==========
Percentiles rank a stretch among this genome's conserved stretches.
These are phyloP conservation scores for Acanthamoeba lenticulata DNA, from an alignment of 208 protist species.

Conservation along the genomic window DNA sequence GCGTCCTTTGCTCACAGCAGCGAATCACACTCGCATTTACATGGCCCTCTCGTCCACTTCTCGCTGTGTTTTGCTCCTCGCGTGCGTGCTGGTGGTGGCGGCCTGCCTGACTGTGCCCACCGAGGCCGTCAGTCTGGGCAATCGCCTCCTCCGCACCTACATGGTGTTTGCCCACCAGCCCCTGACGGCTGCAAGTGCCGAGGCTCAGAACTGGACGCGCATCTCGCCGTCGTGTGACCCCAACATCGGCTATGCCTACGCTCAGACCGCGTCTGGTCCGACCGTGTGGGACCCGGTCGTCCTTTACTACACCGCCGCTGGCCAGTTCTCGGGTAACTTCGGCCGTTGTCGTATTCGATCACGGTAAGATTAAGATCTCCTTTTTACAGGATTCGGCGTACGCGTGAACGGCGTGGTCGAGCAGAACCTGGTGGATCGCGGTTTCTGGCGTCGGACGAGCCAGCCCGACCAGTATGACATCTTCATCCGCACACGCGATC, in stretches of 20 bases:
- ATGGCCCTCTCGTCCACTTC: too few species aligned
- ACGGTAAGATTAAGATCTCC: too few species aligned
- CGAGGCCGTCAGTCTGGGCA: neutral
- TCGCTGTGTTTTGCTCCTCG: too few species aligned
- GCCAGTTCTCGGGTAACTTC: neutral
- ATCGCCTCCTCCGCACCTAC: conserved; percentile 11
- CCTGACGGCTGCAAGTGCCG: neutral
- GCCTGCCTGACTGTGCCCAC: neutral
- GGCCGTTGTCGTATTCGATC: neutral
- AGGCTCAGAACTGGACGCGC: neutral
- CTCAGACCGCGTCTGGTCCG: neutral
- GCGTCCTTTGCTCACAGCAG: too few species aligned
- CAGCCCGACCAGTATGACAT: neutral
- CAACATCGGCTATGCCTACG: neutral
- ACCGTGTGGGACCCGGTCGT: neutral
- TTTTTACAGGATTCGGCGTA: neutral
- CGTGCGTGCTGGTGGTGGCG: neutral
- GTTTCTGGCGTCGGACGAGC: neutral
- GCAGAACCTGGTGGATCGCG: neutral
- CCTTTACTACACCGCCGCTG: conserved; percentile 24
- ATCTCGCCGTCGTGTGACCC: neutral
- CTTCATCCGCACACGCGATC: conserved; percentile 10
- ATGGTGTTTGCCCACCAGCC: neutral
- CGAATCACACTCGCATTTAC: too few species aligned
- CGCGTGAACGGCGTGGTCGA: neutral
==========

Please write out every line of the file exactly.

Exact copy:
Percentiles rank a stretch among this genome's conserved stretches.
These are phyloP conservation scores for Acanthamoeba lenticulata DNA, from an alignment of 208 protist species.

Conservation along the genomic window DNA sequence GCGTCCTTTGCTCACAGCAGCGAATCACACTCGCATTTACATGGCCCTCTCGTCCACTTCTCGCTGTGTTTTGCTCCTCGCGTGCGTGCTGGTGGTGGCGGCCTGCCTGACTGTGCCCACCGAGGCCGTCAGTCTGGGCAATCGCCTCCTCCGCACCTACATGGTGTTTGCCCACCAGCCCCTGACGGCTGCAAGTGCCGAGGCTCAGAACTGGACGCGCATCTCGCCGTCGTGTGACCCCAACATCGGCTATGCCTACGCTCAGACCGCGTCTGGTCCGACCGTGTGGGACCCGGTCGTCCTTTACTACACCGCCGCTGGCCAGTTCTCGGGTAACTTCGGCCGTTGTCGTATTCGATCACGGTAAGATTAAGATCTCCTTTTTACAGGATTCGGCGTACGCGTGAACGGCGTGGTCGAGCAGAACCTGGTGGATCGCGGTTTCTGGCGTCGGACGAGCCAGCCCGACCAGTATGACATCTTCATCCGCACACGCGATC, in stretches of 20 bases:
- ATGGCCCTCTCGTCCACTTC: too few species aligned
- ACGGTAAGATTAAGATCTCC: too few species aligned
- CGAGGCCGTCAGTCTGGGCA: neutral
- TCGCTGTGTTTTGCTCCTCG: too few species aligned
- GCCAGTTCTCGGGTAACTTC: neutral
- ATCGCCTCCTCCGCACCTAC: conserved; percentile 11
- CCTGACGGCTGCAAGTGCCG: neutral
- GCCTGCCTGACTGTGCCCAC: neutral
- GGCCGTTGTCGTATTCGATC: neutral
- AGGCTCAGAACTGGACGCGC: neutral
- CTCAGACCGCGTCTGGTCCG: neutral
- GCGTCCTTTGCTCACAGCAG: too few species aligned
- CAGCCCGACCAGTATGACAT: neutral
- CAACATCGGCTATGCCTACG: neutral
- ACCGTGTGGGACCCGGTCGT: neutral
- TTTTTACAGGATTCGGCGTA: neutral
- CGTGCGTGCTGGTGGTGGCG: neutral
- GTTTCTGGCGTCGGACGAGC: neutral
- GCAGAACCTGGTGGATCGCG: neutral
- CCTTTACTACACCGCCGCTG: conserved; percentile 24
- ATCTCGCCGTCGTGTGACCC: neutral
- CTTCATCCGCACACGCGATC: conserved; percentile 10
- ATGGTGTTTGCCCACCAGCC: neutral
- CGAATCACACTCGCATTTAC: too few species aligned
- CGCGTGAACGGCGTGGTCGA: neutral